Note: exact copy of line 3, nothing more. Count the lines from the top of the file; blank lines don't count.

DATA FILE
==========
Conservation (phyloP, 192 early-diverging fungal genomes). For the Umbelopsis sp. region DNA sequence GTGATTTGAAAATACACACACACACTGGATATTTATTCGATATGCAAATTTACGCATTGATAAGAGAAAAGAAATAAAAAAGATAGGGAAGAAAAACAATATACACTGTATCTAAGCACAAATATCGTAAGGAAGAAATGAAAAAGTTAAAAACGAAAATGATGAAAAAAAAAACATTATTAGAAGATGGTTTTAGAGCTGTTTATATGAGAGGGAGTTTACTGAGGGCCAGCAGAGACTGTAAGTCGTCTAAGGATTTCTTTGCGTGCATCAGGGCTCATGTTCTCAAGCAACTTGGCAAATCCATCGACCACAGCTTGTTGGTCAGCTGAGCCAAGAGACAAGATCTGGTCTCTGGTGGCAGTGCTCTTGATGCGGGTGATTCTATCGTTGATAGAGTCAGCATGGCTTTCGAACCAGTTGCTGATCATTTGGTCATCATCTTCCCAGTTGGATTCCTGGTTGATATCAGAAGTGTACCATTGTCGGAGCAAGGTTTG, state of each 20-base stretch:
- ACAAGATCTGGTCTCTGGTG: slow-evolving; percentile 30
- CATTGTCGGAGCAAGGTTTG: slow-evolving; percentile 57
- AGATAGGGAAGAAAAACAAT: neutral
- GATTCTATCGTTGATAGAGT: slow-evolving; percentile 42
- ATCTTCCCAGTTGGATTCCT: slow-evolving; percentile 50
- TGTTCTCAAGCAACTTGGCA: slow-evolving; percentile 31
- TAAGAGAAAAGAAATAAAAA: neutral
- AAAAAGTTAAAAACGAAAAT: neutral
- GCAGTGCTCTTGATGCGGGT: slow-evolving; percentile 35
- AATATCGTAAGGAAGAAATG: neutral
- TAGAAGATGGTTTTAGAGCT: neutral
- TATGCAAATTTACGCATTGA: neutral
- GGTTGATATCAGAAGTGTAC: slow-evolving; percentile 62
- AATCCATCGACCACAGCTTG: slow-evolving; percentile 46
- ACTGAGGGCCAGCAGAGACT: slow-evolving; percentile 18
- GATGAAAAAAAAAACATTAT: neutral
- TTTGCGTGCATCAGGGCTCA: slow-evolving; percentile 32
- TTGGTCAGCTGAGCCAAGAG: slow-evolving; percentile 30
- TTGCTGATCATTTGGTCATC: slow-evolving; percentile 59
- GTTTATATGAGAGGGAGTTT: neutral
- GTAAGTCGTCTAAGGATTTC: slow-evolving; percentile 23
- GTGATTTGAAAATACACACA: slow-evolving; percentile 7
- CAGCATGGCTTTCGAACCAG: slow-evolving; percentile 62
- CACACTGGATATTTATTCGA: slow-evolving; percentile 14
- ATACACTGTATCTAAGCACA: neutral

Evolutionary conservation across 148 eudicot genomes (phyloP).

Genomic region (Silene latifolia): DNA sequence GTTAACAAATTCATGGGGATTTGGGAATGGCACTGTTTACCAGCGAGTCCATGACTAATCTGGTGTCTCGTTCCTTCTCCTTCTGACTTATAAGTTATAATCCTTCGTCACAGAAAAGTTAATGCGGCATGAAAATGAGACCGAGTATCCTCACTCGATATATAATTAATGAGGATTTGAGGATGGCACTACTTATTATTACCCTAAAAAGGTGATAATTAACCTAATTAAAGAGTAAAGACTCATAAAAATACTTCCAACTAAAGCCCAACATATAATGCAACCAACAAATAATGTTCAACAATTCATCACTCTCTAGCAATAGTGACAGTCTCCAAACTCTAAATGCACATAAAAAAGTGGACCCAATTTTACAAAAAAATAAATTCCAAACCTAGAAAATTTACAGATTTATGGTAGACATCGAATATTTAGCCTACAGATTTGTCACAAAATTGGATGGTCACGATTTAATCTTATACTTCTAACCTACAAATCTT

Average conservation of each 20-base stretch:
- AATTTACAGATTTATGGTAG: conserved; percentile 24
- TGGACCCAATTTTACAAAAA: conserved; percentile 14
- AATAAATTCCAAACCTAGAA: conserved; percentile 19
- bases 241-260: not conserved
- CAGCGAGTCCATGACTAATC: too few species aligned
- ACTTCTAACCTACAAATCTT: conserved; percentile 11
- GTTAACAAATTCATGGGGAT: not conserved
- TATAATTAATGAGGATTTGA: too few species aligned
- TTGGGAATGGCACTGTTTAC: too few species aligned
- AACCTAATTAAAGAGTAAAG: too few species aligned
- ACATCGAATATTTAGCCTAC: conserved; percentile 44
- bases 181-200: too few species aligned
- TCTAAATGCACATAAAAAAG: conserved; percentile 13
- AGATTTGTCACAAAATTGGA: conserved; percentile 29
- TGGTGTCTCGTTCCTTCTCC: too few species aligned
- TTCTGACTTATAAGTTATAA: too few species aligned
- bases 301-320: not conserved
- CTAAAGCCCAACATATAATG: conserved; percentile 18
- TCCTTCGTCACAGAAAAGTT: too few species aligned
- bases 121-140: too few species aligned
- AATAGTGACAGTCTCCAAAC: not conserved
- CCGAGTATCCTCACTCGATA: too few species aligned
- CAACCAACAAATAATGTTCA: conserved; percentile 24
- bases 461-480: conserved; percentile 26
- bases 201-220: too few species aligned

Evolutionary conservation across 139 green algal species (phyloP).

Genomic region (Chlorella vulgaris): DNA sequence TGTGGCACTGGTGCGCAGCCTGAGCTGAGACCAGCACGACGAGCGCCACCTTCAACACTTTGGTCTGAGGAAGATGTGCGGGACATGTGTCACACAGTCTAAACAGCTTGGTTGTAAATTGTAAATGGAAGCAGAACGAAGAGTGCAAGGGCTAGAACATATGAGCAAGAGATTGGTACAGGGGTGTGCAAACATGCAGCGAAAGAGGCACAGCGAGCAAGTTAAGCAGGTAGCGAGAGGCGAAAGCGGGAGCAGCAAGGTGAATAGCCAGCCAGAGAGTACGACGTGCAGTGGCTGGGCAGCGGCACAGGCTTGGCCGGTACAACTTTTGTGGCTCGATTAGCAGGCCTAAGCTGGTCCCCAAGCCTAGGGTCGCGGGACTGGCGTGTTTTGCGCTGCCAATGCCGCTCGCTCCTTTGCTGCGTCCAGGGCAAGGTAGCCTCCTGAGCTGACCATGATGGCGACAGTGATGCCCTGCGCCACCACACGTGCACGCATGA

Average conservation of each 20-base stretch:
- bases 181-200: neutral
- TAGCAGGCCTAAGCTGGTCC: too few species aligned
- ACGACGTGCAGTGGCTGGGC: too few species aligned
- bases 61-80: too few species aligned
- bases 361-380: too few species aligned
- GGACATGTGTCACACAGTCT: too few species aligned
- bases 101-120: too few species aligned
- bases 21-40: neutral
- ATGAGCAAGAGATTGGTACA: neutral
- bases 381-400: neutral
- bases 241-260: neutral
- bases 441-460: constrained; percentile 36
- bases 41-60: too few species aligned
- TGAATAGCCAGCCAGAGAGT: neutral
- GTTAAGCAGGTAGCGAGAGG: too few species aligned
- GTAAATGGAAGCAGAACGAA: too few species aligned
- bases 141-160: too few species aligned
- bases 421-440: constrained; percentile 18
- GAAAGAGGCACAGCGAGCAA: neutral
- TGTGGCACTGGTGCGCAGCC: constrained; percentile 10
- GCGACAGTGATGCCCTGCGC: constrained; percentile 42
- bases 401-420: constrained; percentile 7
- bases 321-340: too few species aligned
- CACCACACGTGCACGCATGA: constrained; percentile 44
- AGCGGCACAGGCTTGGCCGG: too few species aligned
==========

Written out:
- CATTGTCGGAGCAAGGTTTG: slow-evolving; percentile 57